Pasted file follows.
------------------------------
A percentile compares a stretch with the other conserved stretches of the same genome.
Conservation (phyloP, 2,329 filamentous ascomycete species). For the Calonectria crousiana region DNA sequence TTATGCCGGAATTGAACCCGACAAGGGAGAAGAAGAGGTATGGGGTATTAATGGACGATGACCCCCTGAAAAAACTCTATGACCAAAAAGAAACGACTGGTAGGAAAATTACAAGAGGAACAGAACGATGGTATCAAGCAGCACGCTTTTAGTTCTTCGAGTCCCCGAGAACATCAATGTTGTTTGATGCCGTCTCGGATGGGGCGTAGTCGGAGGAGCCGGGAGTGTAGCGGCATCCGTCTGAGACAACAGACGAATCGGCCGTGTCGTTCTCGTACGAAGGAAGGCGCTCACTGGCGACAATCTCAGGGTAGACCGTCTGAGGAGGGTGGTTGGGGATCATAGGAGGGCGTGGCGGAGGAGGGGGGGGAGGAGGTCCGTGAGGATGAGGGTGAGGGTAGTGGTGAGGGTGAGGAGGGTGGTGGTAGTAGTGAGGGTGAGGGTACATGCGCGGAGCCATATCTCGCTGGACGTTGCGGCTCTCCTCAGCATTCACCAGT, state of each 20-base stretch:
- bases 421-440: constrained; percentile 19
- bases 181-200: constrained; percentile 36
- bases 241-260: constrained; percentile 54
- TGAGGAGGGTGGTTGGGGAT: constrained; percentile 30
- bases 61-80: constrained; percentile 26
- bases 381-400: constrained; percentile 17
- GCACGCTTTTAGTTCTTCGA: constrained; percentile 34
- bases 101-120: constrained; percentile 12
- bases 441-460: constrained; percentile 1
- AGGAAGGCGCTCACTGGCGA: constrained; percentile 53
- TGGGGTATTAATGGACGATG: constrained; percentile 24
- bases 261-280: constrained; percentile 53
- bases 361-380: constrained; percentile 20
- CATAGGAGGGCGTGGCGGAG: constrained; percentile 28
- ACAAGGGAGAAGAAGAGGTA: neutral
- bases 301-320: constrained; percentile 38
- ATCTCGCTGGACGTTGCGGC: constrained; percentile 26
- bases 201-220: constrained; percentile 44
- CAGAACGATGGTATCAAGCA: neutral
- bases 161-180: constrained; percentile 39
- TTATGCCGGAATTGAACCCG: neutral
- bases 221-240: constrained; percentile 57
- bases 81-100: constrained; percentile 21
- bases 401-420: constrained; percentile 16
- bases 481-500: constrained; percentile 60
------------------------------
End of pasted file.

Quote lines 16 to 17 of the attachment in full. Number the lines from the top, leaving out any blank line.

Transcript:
- CATAGGAGGGCGTGGCGGAG: constrained; percentile 28
- ACAAGGGAGAAGAAGAGGTA: neutral